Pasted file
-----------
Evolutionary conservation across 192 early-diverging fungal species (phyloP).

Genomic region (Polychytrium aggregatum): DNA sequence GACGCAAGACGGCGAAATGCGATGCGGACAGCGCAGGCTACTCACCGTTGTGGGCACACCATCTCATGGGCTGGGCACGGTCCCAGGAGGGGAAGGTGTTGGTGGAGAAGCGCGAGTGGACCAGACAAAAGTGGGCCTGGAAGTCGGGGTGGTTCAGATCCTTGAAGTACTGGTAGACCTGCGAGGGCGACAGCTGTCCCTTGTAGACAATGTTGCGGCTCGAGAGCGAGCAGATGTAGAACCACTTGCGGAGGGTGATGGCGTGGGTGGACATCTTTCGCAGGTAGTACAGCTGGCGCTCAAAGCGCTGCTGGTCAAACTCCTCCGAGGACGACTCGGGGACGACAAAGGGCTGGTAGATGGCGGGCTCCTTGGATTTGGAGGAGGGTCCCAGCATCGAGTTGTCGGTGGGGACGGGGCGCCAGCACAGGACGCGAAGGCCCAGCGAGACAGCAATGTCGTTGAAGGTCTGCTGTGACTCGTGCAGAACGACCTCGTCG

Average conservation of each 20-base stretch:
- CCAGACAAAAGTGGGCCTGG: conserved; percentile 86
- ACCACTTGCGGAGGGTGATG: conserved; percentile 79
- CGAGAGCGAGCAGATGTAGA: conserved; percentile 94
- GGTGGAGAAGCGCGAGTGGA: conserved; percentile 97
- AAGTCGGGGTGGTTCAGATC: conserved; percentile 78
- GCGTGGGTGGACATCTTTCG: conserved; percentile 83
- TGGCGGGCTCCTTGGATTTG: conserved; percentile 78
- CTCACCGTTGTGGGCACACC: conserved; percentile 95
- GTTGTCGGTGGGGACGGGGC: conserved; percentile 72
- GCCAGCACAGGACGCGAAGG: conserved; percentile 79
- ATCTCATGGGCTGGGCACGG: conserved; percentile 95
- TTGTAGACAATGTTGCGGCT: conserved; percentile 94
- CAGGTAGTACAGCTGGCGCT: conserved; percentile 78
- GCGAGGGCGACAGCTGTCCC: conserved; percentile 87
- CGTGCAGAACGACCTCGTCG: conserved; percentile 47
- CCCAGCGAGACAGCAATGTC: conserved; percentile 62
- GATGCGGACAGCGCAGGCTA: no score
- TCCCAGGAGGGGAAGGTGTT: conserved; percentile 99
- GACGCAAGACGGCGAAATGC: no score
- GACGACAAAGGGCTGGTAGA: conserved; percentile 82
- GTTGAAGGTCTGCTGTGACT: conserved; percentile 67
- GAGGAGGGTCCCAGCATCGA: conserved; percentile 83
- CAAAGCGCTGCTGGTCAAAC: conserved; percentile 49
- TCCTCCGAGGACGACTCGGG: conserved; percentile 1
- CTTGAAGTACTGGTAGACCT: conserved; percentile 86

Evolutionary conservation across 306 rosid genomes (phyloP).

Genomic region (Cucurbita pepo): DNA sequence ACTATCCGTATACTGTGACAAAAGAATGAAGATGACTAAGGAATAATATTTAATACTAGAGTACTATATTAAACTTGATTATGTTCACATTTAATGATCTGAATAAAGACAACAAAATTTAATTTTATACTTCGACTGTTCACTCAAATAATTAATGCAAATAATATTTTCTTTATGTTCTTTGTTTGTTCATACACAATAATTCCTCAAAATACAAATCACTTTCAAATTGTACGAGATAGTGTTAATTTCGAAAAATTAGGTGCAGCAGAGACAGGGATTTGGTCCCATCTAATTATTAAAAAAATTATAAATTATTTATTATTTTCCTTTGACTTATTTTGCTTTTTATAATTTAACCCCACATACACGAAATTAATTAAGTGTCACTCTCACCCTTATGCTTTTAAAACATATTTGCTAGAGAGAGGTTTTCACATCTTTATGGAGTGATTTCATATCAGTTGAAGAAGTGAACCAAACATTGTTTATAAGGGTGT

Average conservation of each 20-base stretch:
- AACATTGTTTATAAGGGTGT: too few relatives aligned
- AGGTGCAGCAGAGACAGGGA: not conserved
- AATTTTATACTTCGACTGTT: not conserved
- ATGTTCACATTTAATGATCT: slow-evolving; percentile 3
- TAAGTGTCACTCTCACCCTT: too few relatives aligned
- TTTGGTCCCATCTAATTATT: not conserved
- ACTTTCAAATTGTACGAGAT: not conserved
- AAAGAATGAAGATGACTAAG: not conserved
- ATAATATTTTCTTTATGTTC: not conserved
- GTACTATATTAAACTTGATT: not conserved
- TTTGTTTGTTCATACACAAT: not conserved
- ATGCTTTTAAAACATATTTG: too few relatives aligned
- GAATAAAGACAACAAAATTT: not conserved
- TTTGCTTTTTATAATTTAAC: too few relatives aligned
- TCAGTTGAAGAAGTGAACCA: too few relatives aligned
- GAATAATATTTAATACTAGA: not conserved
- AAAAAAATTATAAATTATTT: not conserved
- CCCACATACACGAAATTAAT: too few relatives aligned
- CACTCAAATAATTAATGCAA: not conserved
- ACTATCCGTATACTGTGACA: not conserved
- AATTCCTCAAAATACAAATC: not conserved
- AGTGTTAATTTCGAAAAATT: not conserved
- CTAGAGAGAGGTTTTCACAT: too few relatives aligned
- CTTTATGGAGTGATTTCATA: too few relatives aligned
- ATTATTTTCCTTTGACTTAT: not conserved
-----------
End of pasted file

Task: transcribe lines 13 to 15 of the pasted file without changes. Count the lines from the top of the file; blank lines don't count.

- GCCAGCACAGGACGCGAAGG: conserved; percentile 79
- ATCTCATGGGCTGGGCACGG: conserved; percentile 95
- TTGTAGACAATGTTGCGGCT: conserved; percentile 94